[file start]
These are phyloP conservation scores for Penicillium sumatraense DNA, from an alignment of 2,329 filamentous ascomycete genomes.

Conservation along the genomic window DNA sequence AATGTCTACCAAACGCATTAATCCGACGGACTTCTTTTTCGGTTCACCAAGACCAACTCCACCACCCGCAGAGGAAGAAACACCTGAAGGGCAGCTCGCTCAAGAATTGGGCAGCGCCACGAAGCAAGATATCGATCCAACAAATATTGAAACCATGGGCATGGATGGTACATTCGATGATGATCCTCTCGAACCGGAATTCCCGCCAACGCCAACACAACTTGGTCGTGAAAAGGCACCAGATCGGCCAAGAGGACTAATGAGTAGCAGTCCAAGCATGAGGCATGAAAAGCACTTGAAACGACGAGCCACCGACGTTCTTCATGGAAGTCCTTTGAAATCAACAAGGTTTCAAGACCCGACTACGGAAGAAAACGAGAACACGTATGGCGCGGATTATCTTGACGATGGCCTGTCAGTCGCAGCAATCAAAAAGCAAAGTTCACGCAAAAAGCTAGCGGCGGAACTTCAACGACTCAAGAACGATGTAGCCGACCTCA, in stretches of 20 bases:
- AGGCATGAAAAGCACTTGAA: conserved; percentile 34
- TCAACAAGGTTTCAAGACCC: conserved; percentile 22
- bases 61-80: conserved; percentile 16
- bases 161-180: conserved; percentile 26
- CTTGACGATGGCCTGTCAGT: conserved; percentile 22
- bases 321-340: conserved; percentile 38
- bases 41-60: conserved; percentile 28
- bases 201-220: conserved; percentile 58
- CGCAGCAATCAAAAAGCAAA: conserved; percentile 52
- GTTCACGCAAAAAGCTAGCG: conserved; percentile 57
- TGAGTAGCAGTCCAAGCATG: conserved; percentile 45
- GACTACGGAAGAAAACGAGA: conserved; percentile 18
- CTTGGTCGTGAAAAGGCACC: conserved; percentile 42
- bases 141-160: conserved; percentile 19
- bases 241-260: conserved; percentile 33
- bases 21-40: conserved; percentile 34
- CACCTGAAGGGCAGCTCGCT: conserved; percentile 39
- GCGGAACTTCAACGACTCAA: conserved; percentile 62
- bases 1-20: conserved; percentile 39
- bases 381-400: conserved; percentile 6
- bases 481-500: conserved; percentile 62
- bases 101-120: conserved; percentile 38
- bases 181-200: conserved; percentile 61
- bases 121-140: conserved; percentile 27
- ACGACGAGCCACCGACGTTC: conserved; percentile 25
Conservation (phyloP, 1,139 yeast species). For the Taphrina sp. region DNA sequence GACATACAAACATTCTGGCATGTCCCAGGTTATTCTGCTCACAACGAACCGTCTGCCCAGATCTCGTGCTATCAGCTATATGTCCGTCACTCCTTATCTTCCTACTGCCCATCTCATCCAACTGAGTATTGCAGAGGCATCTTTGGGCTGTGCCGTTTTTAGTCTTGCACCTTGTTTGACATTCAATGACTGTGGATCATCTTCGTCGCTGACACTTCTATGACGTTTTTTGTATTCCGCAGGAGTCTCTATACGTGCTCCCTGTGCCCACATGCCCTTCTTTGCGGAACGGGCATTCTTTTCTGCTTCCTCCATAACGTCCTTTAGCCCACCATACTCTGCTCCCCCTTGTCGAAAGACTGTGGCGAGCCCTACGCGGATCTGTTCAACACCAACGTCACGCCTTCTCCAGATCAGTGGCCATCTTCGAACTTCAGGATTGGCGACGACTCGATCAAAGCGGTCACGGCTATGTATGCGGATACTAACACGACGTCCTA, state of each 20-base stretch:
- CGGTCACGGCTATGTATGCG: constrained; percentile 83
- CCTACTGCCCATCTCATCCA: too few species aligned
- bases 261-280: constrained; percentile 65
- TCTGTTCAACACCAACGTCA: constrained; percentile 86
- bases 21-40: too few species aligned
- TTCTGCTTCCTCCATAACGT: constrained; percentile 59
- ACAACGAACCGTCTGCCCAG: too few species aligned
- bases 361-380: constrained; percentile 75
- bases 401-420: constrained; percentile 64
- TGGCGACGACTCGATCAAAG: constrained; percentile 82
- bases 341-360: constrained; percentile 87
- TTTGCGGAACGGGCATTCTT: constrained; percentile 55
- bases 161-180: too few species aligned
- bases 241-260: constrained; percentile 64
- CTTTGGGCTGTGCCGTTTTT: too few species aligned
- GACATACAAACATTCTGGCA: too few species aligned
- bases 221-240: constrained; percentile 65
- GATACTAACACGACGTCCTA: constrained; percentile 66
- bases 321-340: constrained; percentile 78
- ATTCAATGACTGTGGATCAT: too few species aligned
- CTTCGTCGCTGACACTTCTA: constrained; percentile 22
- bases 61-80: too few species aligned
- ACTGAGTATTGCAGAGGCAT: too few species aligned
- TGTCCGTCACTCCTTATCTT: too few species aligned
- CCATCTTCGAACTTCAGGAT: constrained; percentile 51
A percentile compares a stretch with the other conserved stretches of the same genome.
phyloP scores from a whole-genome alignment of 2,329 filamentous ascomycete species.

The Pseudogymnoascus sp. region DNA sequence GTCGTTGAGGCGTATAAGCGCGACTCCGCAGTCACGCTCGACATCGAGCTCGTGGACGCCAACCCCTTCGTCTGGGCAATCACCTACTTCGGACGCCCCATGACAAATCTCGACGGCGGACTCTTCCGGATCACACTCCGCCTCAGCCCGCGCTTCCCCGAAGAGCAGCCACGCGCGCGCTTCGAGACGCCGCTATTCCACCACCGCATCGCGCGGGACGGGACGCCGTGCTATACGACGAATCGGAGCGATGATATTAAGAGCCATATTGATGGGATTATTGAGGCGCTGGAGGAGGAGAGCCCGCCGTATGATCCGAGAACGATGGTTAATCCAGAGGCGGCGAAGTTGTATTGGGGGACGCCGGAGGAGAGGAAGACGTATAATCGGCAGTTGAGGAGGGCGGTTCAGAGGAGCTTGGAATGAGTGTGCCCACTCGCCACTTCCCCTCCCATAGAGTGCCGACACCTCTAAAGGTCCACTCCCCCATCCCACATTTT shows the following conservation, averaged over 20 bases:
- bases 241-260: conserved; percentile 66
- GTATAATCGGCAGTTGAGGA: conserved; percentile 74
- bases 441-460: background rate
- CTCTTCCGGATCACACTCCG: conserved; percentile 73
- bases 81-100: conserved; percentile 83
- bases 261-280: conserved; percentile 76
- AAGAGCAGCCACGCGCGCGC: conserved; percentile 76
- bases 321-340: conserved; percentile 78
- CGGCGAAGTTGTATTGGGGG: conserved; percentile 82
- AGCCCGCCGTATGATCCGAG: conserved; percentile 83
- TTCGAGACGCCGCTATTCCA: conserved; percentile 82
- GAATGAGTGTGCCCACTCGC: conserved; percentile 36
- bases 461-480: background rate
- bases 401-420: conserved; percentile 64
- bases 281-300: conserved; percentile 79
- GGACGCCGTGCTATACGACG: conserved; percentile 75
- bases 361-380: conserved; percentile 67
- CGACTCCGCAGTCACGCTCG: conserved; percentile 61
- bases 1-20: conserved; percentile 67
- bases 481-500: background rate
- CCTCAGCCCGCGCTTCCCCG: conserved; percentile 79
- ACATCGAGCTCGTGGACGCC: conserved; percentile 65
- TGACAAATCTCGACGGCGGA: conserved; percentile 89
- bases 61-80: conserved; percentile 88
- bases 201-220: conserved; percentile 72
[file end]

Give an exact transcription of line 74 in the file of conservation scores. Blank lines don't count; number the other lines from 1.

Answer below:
- CGACTCCGCAGTCACGCTCG: conserved; percentile 61